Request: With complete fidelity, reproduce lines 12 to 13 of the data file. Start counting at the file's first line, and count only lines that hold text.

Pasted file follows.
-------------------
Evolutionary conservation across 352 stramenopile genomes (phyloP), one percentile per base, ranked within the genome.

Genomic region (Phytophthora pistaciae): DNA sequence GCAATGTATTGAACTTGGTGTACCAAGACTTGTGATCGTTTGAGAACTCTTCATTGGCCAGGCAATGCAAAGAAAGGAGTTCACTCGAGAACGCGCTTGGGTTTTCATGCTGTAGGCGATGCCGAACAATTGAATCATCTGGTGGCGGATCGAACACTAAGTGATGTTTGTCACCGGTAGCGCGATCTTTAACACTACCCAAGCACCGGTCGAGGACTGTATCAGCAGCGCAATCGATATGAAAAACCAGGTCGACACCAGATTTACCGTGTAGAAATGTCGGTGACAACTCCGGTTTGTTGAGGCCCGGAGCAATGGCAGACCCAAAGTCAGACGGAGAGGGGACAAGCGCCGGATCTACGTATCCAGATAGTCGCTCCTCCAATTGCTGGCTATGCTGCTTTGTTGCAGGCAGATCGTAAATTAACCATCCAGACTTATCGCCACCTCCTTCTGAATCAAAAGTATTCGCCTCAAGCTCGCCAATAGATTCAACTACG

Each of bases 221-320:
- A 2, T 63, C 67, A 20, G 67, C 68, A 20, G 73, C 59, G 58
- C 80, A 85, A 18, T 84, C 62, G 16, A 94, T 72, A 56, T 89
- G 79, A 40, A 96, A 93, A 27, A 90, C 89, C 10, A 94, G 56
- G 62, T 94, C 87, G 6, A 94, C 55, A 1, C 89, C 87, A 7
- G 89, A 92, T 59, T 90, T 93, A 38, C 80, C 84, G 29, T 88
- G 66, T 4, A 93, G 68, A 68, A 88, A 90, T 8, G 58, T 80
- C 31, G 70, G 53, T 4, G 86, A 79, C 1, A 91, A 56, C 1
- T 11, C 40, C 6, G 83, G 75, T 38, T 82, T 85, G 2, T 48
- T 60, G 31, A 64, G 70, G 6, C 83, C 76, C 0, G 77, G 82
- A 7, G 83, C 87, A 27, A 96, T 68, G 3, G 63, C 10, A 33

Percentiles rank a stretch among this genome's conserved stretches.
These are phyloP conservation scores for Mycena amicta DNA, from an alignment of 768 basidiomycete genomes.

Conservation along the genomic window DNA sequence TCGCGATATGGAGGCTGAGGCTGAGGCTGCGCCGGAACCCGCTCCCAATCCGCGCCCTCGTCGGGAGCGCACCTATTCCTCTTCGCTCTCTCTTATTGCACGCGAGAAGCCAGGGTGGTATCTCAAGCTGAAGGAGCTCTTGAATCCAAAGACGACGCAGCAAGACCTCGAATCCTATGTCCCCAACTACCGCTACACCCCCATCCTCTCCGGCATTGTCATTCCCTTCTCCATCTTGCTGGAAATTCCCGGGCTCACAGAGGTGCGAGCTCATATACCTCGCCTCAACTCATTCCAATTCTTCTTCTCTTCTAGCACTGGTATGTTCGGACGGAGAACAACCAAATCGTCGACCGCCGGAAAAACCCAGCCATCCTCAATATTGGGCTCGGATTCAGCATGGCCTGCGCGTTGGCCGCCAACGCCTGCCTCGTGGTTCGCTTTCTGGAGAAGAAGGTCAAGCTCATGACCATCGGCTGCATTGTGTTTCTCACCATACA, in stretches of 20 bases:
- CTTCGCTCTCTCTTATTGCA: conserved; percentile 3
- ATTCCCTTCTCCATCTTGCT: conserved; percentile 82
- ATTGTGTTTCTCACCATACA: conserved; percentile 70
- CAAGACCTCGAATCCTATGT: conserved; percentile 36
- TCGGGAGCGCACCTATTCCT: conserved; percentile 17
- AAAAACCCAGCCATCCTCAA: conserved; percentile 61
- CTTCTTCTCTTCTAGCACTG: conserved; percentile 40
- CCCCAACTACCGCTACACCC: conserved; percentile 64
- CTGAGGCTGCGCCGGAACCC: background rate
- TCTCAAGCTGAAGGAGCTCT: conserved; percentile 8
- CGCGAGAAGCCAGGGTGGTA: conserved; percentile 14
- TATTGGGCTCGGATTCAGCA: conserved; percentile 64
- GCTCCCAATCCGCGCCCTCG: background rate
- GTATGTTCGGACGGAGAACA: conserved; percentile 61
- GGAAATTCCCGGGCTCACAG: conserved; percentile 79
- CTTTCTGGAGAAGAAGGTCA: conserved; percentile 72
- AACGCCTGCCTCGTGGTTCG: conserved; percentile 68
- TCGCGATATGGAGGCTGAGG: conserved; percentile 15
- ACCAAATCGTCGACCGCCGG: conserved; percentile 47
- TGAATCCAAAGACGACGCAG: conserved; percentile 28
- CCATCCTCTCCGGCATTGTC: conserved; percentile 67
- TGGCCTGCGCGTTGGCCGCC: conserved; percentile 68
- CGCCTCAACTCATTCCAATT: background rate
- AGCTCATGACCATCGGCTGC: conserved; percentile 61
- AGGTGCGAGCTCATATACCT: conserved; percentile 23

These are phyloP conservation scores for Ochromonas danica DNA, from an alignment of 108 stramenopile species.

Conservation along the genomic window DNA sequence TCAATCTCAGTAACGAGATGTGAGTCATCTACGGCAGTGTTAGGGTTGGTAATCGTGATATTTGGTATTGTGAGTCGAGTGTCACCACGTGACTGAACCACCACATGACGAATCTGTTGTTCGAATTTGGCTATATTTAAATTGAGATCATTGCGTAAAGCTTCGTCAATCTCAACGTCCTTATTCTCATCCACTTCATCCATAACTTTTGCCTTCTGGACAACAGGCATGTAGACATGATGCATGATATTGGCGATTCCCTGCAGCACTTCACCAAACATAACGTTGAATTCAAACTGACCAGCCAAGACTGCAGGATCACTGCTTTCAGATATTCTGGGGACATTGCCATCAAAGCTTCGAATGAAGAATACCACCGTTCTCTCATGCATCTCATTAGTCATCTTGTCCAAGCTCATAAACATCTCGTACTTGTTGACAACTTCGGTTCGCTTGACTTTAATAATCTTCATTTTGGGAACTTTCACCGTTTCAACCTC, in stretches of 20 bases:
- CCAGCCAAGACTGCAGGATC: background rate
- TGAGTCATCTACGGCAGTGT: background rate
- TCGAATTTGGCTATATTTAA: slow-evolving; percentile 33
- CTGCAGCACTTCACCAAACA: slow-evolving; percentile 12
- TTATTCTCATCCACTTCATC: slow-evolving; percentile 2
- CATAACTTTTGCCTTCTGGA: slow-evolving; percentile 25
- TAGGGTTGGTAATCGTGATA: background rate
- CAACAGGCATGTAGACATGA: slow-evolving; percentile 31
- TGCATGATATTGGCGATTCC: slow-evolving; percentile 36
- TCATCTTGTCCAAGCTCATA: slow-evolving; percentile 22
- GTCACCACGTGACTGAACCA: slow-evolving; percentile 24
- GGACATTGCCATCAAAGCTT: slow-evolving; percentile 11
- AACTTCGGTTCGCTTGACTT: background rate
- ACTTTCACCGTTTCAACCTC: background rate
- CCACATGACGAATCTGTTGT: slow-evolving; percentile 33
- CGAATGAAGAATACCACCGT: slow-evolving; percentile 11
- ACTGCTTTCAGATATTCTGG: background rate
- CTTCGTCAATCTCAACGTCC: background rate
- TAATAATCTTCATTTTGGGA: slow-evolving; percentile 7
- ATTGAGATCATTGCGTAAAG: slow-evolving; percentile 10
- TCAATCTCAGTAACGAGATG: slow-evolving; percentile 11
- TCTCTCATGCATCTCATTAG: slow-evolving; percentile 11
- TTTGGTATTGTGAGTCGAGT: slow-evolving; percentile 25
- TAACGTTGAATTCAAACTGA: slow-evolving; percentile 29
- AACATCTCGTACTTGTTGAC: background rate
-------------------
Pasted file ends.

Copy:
- T 60, G 31, A 64, G 70, G 6, C 83, C 76, C 0, G 77, G 82
- A 7, G 83, C 87, A 27, A 96, T 68, G 3, G 63, C 10, A 33